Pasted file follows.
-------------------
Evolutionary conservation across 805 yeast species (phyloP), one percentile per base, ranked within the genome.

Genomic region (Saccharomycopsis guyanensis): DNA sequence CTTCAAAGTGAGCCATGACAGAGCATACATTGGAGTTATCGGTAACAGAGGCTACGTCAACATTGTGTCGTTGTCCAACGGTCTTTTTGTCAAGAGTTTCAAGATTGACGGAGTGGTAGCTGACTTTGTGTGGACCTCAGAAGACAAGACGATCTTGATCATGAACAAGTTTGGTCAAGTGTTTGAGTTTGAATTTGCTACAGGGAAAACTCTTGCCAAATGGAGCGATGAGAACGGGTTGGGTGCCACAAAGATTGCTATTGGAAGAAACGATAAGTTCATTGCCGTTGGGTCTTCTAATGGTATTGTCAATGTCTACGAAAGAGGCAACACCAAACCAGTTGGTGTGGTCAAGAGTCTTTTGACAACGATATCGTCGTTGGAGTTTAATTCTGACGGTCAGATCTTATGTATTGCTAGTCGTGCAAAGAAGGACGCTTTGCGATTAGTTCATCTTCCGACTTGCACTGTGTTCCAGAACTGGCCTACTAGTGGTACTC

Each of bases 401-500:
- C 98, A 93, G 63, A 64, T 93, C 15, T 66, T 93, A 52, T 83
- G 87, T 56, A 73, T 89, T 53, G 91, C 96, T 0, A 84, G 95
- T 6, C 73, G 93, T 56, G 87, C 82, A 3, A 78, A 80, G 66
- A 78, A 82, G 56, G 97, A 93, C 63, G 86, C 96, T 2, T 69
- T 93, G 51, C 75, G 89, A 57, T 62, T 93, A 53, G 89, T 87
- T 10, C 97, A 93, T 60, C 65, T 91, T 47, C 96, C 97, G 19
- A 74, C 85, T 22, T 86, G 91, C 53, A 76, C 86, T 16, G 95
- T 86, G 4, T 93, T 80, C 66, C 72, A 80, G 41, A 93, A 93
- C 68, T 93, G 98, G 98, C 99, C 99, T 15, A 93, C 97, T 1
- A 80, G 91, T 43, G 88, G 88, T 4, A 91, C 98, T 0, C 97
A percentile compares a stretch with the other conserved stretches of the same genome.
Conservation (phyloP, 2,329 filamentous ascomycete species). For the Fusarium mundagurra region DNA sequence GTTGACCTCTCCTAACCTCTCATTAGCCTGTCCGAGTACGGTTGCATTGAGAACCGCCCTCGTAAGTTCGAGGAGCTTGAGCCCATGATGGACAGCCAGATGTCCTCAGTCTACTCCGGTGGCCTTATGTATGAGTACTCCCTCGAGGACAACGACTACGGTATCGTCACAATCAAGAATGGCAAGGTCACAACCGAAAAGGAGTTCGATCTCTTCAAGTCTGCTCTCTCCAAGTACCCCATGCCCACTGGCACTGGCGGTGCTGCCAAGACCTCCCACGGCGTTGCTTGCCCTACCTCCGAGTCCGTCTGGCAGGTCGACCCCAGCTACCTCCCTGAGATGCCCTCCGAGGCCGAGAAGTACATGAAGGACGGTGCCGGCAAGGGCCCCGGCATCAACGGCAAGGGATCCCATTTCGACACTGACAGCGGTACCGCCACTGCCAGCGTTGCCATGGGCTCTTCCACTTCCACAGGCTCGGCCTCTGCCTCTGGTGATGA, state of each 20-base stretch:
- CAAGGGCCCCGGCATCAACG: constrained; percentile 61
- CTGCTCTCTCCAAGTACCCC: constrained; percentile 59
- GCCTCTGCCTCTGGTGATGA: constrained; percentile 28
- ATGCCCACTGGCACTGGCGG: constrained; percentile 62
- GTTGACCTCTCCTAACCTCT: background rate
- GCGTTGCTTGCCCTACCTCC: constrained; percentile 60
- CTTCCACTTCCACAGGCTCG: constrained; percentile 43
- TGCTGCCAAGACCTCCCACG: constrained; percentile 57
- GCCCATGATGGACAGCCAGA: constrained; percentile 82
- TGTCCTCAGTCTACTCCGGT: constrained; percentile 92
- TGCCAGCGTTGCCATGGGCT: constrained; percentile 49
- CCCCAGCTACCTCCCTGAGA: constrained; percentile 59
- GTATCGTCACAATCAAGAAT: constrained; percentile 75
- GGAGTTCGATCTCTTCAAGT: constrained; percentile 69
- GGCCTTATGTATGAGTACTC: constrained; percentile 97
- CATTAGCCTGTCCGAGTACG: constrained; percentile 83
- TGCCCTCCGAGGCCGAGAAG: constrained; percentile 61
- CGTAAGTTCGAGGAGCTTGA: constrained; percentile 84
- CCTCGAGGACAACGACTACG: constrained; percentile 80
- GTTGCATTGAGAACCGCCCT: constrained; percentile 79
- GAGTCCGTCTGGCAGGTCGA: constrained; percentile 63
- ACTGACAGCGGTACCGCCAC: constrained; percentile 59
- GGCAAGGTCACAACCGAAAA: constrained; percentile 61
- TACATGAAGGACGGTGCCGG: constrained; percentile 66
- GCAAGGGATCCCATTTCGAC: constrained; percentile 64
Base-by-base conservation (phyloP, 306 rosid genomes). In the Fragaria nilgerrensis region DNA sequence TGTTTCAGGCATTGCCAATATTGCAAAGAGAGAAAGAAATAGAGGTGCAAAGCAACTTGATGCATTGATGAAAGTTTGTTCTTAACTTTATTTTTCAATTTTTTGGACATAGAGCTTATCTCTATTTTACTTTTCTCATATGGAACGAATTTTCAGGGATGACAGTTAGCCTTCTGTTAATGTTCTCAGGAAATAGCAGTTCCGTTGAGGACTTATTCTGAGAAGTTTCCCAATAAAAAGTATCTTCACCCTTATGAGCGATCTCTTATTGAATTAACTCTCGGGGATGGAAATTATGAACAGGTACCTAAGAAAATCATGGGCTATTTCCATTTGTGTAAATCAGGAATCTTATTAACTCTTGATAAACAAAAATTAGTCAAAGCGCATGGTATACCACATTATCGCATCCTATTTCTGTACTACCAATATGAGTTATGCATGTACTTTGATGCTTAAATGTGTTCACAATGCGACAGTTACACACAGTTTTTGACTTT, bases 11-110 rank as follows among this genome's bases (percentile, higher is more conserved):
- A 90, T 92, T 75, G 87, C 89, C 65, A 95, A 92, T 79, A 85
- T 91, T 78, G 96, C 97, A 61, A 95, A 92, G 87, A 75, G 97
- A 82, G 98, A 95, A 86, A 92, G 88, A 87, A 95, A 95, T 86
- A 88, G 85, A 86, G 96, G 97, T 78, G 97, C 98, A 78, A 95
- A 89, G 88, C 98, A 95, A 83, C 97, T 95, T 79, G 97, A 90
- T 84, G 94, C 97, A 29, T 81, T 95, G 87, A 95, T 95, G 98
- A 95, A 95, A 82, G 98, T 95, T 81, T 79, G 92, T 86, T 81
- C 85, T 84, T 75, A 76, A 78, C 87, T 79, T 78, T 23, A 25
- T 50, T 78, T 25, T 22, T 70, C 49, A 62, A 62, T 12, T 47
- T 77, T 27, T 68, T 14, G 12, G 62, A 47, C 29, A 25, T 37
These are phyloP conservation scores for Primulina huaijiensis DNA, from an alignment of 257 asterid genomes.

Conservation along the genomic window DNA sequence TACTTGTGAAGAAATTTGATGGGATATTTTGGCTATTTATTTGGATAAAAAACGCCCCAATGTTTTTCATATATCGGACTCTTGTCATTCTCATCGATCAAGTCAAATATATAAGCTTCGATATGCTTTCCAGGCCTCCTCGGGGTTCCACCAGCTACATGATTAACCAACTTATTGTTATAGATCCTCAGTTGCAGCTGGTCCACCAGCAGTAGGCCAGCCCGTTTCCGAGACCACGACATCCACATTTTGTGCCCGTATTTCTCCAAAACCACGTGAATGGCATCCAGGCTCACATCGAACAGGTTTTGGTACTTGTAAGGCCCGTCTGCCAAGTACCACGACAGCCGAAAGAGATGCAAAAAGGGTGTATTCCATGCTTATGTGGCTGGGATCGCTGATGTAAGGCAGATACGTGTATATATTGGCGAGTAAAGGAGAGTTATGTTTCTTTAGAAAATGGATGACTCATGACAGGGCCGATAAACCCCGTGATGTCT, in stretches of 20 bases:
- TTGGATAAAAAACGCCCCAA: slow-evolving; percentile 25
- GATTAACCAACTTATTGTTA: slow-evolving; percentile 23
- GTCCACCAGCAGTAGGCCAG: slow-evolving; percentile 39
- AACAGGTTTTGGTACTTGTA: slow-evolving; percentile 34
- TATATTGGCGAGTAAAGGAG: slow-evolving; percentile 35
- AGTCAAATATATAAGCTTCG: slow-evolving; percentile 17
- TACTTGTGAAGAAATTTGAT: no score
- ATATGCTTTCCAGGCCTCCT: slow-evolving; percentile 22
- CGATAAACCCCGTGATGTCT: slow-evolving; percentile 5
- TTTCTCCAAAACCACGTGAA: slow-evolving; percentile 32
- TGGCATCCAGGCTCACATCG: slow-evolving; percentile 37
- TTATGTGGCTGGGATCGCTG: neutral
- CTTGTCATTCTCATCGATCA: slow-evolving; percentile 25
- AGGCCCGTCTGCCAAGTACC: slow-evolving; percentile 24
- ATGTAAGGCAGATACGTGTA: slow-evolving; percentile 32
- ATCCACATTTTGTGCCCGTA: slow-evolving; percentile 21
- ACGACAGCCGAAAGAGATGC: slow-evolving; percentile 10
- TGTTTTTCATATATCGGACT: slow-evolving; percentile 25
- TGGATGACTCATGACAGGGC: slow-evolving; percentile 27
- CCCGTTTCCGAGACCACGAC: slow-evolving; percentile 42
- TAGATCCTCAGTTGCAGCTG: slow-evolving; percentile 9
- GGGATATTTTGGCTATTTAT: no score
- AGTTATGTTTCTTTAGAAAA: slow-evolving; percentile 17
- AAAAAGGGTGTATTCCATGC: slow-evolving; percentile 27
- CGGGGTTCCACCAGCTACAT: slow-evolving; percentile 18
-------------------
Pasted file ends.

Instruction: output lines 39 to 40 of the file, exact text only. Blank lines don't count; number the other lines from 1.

- TACATGAAGGACGGTGCCGG: constrained; percentile 66
- GCAAGGGATCCCATTTCGAC: constrained; percentile 64